Traction Login
Home >> Regions >> Africa

Africa

Dissemination Meeting- Opening the Black Box: Provider Response to RBF Incentives for Quality in Senegal
Date and Time: May 5, 2017
Location: Dakar, Senegal
 
The overall objective of the dissemination meeting was to share, discuss, and validate the Black Box Study findings and recommendations with the PNFBR and other key stakeholders in RBF implementation in Senegal.

Five presentations occurred at iHEA 2017 from two TRAction-supported performance-based incentive projects:

  1. Assessing Quality of Care in Malawi's Support for Service Delivery and Integration (SSDI) Project's Performance Based Incentives Intervention, and 
  2. Results Based Financing for Maternal Neonatal Health (RBF4MNH)

 

Abstract Presentations:

Brief 3: Value for Money – Results of the Economic Evaluation: Evaluation of Malawi’s Support For Service Delivery Integration PBI Intervention

The SSDI-PBI program aims to increase access, utilization, and quality of essential health services by linking rewards to service utilization and quality indicators across a range of conditions and services.

Brief 2: Facilitators and Barriers of Implementation: Evaluation of Malawi’s Support For Service Delivery Integration PBI Intervention

The SSDI-PBI program aims to increase access, utilization, and quality of essential health services by linking rewards to service utilization and quality indicators across a range of conditions and services. Implemented by the Ministry of Health with funding from USAID and technical support from Jhpiego and Abt Associates, the program operates in 17 facilities across Chitipa, Nkhotakota, and Mangochi districts.

Brief 1: Effect of Incentives on Service Quantity and Quality: Evaluation of Malawi’s Support For Service Delivery Integration PBI Intervention

The SSDI-PBI program aims to increase access, utilization, and quality of essential health services by linking rewards to service utilization and quality indicators across a range of conditions and services. Implemented by the Ministry of Health with funding from USAID and technical support from Jhpiego and Abt Associates, the program operates in 17 facilities across Chitipa, Nkhotakota, and Mangochi districts.

Manifestations and drivers of mistreatment of women during childbirth in Kenya: implications for measurement and developing interventions

This paper builds on the expanding literature on mistreatment during labor and childbirth–outlining drivers from an individual, family, community, facility and policy level. New frameworks to group the manifestations into themes or components makes it increasingly more focused on specific interventions to promote respectful maternity care. The Kenya findings resonate with budding literature–demonstrating that this is indeed a global issue that needs a global solution.

Experimental hut evaluation of a novel long‑lasting non‑pyrethroid durable wall lining for control of pyrethroid‑resistant Anopheles gambiae and Anopheles funestus in Tanzania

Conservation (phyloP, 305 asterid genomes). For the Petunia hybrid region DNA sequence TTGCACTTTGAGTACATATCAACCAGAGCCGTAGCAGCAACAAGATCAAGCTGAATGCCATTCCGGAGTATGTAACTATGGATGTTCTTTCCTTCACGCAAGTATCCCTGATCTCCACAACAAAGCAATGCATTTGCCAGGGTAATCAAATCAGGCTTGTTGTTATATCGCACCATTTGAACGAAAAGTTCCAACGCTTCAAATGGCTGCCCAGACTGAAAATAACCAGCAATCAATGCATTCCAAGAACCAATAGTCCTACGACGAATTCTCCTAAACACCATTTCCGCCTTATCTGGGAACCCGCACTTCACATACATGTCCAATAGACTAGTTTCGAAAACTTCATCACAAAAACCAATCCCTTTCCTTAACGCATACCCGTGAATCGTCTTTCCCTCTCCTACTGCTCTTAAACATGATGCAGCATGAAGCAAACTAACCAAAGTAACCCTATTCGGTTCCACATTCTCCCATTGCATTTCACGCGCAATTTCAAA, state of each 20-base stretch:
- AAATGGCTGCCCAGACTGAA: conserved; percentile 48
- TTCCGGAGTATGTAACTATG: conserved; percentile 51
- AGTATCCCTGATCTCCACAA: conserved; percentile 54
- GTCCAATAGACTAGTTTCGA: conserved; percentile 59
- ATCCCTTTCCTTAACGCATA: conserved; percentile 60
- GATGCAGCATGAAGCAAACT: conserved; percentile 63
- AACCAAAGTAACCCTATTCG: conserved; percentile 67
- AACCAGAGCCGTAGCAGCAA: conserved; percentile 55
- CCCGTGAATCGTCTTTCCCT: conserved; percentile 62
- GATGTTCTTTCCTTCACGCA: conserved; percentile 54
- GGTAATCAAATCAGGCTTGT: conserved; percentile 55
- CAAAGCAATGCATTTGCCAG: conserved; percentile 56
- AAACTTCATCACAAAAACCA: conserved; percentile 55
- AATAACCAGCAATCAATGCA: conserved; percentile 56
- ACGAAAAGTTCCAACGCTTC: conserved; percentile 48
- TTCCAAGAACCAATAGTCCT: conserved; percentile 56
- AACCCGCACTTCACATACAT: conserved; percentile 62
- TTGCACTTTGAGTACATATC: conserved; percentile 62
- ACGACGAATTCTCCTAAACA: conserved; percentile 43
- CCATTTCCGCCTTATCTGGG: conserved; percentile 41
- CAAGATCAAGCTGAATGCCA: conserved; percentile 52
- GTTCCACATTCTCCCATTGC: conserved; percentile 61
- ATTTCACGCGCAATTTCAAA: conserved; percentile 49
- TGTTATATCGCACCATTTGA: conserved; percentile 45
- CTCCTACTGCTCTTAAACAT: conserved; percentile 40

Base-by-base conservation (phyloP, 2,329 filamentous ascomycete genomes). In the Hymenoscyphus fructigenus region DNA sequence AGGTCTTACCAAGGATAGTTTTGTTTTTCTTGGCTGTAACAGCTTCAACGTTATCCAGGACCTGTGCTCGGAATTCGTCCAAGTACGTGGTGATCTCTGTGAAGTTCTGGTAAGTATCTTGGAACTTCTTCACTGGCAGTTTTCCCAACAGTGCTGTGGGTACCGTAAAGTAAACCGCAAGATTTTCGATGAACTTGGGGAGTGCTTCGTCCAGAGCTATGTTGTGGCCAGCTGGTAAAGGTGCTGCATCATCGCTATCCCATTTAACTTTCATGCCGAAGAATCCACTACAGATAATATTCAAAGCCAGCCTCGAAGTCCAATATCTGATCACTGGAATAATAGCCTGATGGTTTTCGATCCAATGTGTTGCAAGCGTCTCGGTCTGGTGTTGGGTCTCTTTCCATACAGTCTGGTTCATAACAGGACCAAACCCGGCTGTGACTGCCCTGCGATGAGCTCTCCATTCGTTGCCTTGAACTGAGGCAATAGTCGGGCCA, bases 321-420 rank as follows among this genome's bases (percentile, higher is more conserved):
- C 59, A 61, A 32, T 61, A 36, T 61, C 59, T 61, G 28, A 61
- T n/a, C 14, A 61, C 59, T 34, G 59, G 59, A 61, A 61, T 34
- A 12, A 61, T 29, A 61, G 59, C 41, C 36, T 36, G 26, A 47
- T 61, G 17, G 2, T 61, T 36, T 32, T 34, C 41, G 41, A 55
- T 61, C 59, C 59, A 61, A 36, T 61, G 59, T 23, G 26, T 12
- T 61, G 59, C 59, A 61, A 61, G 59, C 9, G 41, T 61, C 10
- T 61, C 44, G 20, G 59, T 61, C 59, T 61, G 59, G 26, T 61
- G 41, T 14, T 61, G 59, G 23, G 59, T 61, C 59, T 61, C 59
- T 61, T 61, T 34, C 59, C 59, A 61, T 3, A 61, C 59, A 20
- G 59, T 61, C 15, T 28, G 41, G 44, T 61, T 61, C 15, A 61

A novel, insecticide-treated, durable wall lining (ITWL), which mimics indoor residual spraying (IRS), has been developed to provide prolonged vector control when fixed to the inner walls of houses. PermaNet ITWL is a polypropylene material containing non-pyrethroids (abamectin and fenpyroximate) which migrate gradually to the surface.

Universal versus conditional three-day follow up visit for children with uncomplicated fever at the community level: design of a cluster randomized, community-based, non-inferiority trial in Tanganyika, Democratic Republic of Congo

The current recommendation within Integrated Community Case Management guidelines that all children presenting with uncomplicated fever and no danger signs be followed up after three days may not be necessary. Such fevers often resolve rapidly (usually 48-96 h), and previous studies suggest that expectant home care for uncomplicated fever can be safely recommended. We aim to determine the non-inferiority of a conditional versus a universal follow-up visit fort these children.

 

A qualitative study assessing the acceptability and adoption of implementing a results based financing intervention to improve maternal and neonatal health in Malawi

Abstract
 
Background
Results Based Financing (RBF) interventions have recently gained significant momentum, especially in sub-Saharan Africa. However, most of the research has focused on the evaluation of the impacts of this approach, providing little insight into how the contextual circumstances surrounding the implementation have contributed to its success or failure. This study aims to fill a void in the current literature on RBF by focusing explicitly on the process of implementing a RBF intervention rather than on its impact.

Pages

News

December 02, 2016

Landmark Beach Hotel and Conference Centre, Dar es Salaam, Tanzania 30 November - 1 December 2016

...

November 27, 2016

The  International Day for the Elimination of Violence Against Women kicked off the 1st International...

Events

No upcoming events at this time. View past events.